For a band who’s lost most of their members over the past few years, it would be easy to give up. Not for Clap Your Hands Say Yeah! though. The band, who are now a duo, includes founding member Alec Ounsworth and bassist Matt Wong. Their latest album, ‘The Tourist’ is set for release on 24th February.
Album opener, ‘The Pilot’ is delicate, drifty and soothing with jangly guitars creating an airy feel below the soft, sparkly synths. It radiates warmth and gives a good starting feel to the album. The track fades straight into ‘A Chance To Cure’ which compliments the previous track well, starting off with atmospheric, sparkly synths before the near isolated vocals come in. This track is far more electronic, and if anything stark in comparison to ‘The Pilot’. The vocal delivery becomes something reminiscent of early Everything Everything in ways, yet it’s still unique to Ounsworth.
‘Down (is where i want to be)’ has interlocking melodies that work between the bassline making for something rather unique. A minute in and the track drops to a more danceable tone with sawing, uncertain guitars which follow repetitive, yet dramatic vocals. It’s full of anxious, bumbling basslines and also builds once again into something anthemic before quickly dying off again. ‘Down…’ has parts where it feels like it’s going to go into a stereotypically indie-rock track, yet it feels suffocated, but becomes something exotic in its own right.
The catchily titled ‘Unfolding Above Celibate Moon (Los Angeles Nursery Rhyme)’ begins much more abruptly. The track makes use of very short sharp synths with contrasting sparkling synths that float throughout. It’s quite monotonous though, but then the track erupts into something far more urgent with a huge sound created with, unusually, a harmonica which is joined by a complimentary guitar solo before drifting off again.
The album starts to pick up a bit more from here though, with ‘Better Off’ being more upbeat, with a rather attractive bassline heightened by atmospheric synths. This track seems a lot more careful and attentive instrumentation-wise, but is carried away by the vocals. The warmth that the acoustic guitars exude throughout is rather blissful. So far, this is definitely the highlight of the album, but although in saying that, definitely the least experimental.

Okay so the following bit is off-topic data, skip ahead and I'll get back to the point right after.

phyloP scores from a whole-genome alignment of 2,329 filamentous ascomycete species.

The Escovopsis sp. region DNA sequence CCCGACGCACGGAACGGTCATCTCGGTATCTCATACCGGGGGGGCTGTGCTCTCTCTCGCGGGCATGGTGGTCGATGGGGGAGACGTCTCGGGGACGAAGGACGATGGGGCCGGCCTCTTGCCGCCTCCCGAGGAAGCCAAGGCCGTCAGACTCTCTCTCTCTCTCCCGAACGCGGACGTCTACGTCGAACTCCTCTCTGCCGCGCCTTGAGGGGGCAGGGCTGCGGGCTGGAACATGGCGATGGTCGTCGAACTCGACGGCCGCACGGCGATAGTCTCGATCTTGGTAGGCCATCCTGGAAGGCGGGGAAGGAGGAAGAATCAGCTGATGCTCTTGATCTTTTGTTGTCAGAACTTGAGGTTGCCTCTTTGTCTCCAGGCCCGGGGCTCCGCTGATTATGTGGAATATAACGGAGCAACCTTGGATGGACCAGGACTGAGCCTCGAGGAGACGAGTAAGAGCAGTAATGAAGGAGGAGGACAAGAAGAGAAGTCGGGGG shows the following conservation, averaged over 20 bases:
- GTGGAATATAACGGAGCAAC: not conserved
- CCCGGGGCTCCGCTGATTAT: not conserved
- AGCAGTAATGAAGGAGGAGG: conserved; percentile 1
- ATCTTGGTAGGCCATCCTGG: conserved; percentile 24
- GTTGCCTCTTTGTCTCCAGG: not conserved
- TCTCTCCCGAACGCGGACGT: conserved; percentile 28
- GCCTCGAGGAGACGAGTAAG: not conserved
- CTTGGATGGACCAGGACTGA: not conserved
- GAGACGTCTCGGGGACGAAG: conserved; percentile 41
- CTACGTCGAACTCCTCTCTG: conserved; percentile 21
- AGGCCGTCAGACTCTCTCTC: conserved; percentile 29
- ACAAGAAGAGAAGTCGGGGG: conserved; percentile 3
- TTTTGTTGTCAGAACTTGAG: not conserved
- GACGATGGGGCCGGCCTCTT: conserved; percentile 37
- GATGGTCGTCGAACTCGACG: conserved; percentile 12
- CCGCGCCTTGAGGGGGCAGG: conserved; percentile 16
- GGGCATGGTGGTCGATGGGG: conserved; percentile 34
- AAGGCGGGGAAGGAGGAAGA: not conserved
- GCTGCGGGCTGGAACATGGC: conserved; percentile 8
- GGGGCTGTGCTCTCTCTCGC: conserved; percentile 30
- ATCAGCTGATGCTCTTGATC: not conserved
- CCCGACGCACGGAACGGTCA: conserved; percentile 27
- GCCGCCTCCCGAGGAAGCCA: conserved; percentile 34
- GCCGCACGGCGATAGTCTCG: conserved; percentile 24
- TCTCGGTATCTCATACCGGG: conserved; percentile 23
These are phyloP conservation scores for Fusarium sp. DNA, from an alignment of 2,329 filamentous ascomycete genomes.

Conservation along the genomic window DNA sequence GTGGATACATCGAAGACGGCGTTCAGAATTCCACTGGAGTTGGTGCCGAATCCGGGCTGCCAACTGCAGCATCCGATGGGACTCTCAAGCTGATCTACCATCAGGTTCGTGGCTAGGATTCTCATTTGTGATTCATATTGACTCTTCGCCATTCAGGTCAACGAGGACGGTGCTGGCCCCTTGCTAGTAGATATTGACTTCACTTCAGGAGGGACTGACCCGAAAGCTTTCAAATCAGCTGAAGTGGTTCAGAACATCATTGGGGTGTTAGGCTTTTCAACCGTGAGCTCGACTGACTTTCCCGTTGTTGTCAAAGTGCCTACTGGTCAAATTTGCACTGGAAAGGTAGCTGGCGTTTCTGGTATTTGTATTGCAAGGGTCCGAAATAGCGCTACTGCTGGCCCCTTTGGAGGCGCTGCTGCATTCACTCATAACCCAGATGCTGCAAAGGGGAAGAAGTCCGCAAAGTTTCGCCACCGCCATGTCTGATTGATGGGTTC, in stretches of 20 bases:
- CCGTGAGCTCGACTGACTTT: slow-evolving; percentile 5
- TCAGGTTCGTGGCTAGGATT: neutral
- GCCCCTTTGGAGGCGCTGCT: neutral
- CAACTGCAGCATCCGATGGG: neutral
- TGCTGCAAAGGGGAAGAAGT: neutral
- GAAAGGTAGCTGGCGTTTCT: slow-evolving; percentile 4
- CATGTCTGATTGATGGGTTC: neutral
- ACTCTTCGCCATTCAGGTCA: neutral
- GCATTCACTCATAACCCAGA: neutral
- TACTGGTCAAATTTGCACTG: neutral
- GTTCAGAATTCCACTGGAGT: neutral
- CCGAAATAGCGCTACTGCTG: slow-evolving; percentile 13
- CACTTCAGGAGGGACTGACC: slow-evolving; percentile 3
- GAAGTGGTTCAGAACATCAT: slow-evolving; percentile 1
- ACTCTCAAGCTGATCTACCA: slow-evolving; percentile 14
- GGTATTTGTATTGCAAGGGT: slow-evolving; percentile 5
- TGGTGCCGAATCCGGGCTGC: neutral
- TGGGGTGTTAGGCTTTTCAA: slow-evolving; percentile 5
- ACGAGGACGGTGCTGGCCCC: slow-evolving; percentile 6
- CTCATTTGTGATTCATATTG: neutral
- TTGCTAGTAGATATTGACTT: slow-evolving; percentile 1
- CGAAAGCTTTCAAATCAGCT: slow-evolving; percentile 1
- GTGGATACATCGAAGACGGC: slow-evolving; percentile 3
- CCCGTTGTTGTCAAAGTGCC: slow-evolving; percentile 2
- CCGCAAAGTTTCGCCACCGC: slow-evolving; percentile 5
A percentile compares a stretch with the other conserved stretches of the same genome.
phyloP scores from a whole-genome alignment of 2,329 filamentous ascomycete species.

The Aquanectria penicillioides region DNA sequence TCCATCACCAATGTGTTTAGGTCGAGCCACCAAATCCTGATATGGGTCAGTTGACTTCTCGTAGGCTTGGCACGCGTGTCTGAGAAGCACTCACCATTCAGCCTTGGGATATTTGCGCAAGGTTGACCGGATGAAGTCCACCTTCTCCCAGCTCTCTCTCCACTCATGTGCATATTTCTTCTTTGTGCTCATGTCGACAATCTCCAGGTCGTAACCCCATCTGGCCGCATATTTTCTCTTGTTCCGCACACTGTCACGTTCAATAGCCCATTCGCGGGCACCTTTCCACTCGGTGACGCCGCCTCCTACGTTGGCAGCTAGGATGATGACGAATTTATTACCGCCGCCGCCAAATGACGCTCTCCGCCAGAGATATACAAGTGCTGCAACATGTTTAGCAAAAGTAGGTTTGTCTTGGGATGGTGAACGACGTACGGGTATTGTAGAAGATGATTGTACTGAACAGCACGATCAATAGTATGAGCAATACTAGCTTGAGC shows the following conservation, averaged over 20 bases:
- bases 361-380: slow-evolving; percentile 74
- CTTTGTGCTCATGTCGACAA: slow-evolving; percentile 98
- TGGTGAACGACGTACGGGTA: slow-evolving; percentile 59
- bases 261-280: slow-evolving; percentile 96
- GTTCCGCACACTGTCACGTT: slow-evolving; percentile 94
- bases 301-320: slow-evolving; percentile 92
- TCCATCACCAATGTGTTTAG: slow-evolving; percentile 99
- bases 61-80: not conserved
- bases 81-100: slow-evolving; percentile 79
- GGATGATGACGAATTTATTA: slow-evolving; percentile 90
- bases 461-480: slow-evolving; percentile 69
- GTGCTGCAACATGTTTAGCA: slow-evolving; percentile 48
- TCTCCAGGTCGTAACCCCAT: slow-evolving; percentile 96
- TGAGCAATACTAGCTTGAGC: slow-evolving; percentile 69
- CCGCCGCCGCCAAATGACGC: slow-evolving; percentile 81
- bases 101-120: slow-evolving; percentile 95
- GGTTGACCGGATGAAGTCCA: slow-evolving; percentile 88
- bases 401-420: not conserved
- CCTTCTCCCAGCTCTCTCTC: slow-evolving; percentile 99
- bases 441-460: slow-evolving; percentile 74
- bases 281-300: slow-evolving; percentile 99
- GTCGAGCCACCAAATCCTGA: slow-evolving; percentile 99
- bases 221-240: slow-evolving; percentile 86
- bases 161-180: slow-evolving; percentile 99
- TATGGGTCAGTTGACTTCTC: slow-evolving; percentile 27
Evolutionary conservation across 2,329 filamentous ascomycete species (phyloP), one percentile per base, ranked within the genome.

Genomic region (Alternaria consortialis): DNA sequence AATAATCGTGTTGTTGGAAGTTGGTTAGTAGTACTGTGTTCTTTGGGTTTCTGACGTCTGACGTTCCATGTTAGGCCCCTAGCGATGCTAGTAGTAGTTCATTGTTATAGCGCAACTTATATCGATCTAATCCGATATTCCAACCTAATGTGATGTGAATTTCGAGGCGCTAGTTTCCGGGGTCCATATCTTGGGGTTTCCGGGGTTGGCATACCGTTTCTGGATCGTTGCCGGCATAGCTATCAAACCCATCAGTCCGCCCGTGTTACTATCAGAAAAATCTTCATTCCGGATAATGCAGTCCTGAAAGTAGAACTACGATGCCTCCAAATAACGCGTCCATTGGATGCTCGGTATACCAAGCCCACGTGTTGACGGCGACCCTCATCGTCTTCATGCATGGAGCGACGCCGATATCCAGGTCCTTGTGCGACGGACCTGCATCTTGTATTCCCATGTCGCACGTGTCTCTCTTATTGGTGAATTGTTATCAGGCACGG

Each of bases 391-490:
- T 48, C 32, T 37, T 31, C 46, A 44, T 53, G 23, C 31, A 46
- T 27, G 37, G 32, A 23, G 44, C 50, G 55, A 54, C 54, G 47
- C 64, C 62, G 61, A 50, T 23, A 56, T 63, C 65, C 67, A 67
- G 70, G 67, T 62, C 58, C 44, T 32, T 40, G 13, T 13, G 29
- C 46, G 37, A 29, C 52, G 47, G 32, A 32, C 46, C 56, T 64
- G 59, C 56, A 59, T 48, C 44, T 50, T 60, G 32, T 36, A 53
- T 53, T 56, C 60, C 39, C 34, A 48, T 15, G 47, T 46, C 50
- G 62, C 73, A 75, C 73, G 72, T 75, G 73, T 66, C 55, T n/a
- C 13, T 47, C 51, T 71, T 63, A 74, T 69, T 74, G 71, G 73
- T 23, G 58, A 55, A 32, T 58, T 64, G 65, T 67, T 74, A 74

‘Fireproof’ starts with echoing guitars and vocals, with a random, erratic bassline. It starts to pick up throughout and it’s probably the most self assured of the whole album becoming even more confident from the lyrics ‘if i were you I’d love me, I would love me too…’ onwards.
Despite the album being incredibly different and experimental, by this point in the album, I started to get a bit tired of it. The following three tracks don’t really have much to say for themselves, apart from that ‘Loose Ends’ returns back to the acoustic guitar leading the track over synths like at the beginning of the album. It’s gentle, loose, with soothing melodies and delicate vocals. ‘Visiting Hours’ is much more stripped back with more acoustic guitars, but more strummed in comparison, much more relaxed. It also has a warmth to it and it actually feels like the end of an album.
Although there are lots of changes in style and it being very experimental, the album feels somewhat tedious in places and mildly uncertain, even if it is rather interesting. ‘The Tourist’ is the sound of a band re-finding themselves in a new situation, very much living up to its name though. Although in saying that, the album is definitely a grower. On second and third listen, I found myself “getting” the tracks more and would probably return to tracks such as album opener ‘The Pilot’, ‘Down (is where i want to be)’ and ‘Better Off’ if nothing else.